Canterbury Tales

William Caxton's first printing of The Canterbury Tales

Find out why William Caxton’s first printing of The Canterbury Tales is so significant to the history of writing.

This article has been created as part of our Writing: Making Your Mark exhibition. Find out more and book tickets.

Curator Adrian Edwards shares the Flemish link behind William Caxton's first printing of The Canterbury Tales and why this book is so significant in the history of writing.

First printed edition of The Canterbury Tales by Geoffrey Chaucer

Canterbury Tales

Drawing on his time Flanders, the type Caxton used to print this volume was modelled on the handwriting of the best Flemish scribes.

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Usage terms

Public Domain in most countries other than the UK.

William Caxton’s first printing of The Canterbury Tales by Geoffrey Chaucer is the first major book printed in England. 

William Caxton (c.1422–1492) was a businessman. He is often described as England’s first printer, but in truth he was more of a publisher, editor and translator who employed skilled workers from continental Europe. He seems to have learned the art of printing while living in Cologne, before returning to his earlier base in Flanders and setting up a printing business there. His first publication was – perhaps unexpectedly – a work in English, the Recuyell of the Historye of Troye (1473–74). 

Return to England: the beginning of The Canterbury Tales

The winter of 1475–76 saw Caxton leave Flanders and return to England. He set up shop within the precincts of Westminster Abbey and over the next two years issued a series of nine short pamphlets. At the same time he seems to have been working on his Canterbury Tales. No date is given in the final publication, but bibliographers are generally settled on 1476–77.

The high quality of workmanship in this 374-leaf volume suggests that Caxton was using the talents of skilled compositors and pressmen brought over from the continent. 

He also continued to use the same set of type that he had recently begun using in Flanders (known as ‘Caxton Type 2’). Its design was based on the kind of scribal handwriting seen in the best Flemish manuscripts, and known as a bâtarde. Researchers have established that it was created by Johan Veldener, a punch cutter and printer who is thought to have worked with Caxton on a variety of projects.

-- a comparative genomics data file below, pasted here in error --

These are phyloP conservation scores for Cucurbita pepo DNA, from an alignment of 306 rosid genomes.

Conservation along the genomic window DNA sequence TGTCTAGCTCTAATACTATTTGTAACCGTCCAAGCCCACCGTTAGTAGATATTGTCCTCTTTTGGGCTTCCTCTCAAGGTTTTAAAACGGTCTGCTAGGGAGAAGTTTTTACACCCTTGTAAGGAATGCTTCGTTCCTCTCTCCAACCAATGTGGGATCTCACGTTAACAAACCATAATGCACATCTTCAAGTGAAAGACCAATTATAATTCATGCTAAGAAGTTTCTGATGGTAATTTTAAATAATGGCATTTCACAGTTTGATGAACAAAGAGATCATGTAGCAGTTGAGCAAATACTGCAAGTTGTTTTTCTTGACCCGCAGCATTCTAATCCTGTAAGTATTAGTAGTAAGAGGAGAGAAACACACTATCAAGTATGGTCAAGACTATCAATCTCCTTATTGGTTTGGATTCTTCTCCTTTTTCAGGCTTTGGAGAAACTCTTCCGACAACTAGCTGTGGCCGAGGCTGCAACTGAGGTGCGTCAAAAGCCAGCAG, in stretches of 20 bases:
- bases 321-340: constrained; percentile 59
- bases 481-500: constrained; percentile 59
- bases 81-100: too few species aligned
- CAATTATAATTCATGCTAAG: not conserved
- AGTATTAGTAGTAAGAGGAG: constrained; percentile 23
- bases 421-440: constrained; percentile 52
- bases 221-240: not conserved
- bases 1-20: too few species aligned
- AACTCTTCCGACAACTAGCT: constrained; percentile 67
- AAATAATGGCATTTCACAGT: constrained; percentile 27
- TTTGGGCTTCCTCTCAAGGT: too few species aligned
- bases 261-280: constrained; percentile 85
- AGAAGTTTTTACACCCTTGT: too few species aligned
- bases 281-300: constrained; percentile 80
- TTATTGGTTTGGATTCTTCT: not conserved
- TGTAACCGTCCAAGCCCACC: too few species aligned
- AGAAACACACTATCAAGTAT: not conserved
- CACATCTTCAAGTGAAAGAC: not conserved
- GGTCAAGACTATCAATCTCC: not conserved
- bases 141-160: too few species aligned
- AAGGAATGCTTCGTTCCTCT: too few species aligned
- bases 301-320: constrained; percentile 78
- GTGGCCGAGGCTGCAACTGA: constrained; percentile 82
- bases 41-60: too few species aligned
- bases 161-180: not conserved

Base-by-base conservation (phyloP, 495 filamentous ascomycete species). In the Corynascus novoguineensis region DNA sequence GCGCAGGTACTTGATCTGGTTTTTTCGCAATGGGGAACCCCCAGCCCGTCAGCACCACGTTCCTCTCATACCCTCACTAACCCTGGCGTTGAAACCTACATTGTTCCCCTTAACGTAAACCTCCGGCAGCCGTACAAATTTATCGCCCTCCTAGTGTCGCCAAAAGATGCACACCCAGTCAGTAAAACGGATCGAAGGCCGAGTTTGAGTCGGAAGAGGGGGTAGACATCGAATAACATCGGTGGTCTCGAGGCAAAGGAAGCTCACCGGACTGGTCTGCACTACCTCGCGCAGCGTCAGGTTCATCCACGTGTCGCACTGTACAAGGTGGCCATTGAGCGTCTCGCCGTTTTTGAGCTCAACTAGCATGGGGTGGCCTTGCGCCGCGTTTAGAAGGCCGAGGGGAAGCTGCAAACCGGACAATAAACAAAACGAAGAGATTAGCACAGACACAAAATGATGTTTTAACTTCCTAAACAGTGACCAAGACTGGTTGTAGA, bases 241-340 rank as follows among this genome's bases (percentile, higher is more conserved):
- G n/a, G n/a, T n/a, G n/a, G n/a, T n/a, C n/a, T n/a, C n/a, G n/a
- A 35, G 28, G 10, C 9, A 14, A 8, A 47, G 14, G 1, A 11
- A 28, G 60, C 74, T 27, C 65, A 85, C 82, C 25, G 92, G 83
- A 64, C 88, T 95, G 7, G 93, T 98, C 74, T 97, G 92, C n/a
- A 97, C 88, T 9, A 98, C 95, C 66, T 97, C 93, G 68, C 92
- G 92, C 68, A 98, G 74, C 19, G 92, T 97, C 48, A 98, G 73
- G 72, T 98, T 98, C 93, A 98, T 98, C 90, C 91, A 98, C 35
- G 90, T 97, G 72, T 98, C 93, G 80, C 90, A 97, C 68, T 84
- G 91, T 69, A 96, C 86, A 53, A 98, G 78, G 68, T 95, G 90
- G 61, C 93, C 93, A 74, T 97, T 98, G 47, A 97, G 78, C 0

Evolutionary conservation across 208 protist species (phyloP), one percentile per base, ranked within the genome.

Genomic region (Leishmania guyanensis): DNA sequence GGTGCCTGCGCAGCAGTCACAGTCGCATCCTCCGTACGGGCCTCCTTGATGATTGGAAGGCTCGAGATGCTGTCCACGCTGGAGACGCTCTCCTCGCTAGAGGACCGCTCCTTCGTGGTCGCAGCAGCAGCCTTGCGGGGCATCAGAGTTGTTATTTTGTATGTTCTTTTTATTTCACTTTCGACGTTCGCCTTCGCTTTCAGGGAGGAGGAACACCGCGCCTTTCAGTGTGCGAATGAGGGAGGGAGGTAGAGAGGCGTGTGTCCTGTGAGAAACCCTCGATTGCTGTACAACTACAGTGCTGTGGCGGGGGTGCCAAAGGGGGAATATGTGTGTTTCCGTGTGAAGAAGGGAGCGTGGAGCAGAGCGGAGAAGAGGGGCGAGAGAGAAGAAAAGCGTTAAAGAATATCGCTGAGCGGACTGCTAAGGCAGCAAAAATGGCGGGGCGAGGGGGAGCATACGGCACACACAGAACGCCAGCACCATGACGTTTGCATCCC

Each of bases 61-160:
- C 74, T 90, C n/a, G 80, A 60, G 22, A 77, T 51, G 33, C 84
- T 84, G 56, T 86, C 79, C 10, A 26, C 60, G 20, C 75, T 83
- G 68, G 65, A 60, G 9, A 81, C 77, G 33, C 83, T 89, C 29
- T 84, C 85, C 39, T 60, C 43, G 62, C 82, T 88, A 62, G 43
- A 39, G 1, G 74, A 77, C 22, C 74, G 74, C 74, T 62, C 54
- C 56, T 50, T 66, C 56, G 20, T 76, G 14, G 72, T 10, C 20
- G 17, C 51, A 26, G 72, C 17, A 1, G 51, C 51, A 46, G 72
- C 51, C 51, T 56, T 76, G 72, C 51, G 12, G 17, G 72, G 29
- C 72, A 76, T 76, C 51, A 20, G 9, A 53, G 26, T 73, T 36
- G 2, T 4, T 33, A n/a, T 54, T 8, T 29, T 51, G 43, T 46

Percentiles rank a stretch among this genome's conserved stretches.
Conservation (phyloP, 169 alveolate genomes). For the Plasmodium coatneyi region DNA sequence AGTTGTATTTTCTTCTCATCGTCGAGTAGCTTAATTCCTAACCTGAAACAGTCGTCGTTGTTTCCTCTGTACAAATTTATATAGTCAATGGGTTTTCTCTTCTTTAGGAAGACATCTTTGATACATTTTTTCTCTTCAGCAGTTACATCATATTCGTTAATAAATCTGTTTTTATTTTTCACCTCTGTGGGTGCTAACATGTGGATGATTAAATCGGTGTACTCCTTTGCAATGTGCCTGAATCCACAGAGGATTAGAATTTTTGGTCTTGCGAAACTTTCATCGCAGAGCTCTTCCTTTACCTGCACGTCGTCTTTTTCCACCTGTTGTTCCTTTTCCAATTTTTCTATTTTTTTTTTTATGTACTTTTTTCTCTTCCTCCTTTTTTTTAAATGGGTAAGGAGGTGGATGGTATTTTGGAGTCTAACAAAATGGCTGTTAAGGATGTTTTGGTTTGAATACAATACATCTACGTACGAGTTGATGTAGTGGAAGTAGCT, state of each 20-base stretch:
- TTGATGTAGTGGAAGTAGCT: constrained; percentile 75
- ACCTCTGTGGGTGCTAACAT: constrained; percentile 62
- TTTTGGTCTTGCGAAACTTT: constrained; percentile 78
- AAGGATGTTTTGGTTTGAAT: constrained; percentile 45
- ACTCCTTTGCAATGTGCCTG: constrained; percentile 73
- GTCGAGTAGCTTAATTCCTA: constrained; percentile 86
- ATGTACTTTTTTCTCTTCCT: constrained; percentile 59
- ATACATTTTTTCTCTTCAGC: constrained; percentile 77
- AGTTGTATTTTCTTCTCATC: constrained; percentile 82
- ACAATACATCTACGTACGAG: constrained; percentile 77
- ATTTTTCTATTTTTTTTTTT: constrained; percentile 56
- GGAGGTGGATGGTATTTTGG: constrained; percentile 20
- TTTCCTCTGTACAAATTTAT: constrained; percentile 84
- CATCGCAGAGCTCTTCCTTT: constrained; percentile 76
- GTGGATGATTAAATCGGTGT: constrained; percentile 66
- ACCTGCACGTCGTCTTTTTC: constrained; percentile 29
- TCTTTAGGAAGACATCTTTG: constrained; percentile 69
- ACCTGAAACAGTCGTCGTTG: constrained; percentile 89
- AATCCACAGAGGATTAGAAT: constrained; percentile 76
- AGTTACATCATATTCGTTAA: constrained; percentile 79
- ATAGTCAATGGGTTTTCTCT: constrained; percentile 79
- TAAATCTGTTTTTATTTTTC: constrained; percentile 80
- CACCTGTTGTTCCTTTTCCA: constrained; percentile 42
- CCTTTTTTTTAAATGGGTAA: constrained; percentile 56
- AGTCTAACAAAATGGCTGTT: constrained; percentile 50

Notable features visible on the first page shown here include: 

  • two distinct forms of upper case I (both can be seen in Line 20) 
  • flourishes on the tail of d when at the end of a word (as seen wherever a line begins And)
  • (toward the end of Line 2) the word the being written as ye (the y is a late variant of the Anglo-Saxon character þ or thorn, still then used in English handwriting for the sound /th/)
  • small ‘guide letters’ indicating where a rubricator was expected to insert large red initials by hand. 

It is not known how many copies of the book were printed, but a figure of around 600 seems probable. Thirty-eight copies survive in major research libraries around the world, but almost all are fragments often comprising just one, two or three leaves. The copy in our King George III’s collection is one of the few that is still complete, which just adds to the magical quality of this particular volume.

Learn more about the evolution of writing at our Writing: Making Your Mark exhibition. On until 27 August 2019.

  • Adrian S Edwards
  • Adrian S Edwards is the Head of Printed Heritage Collections at the British Library. He has worked for the Library in a variety of rare books roles since 1990. In recent years he has co-curated major exhibitions on the English language and British comics. Adrian’s research interests focus on the history of the British Library collections, native American linguistics, and the life and work of the 19th-century poet and Romani scholar Charles G Leland.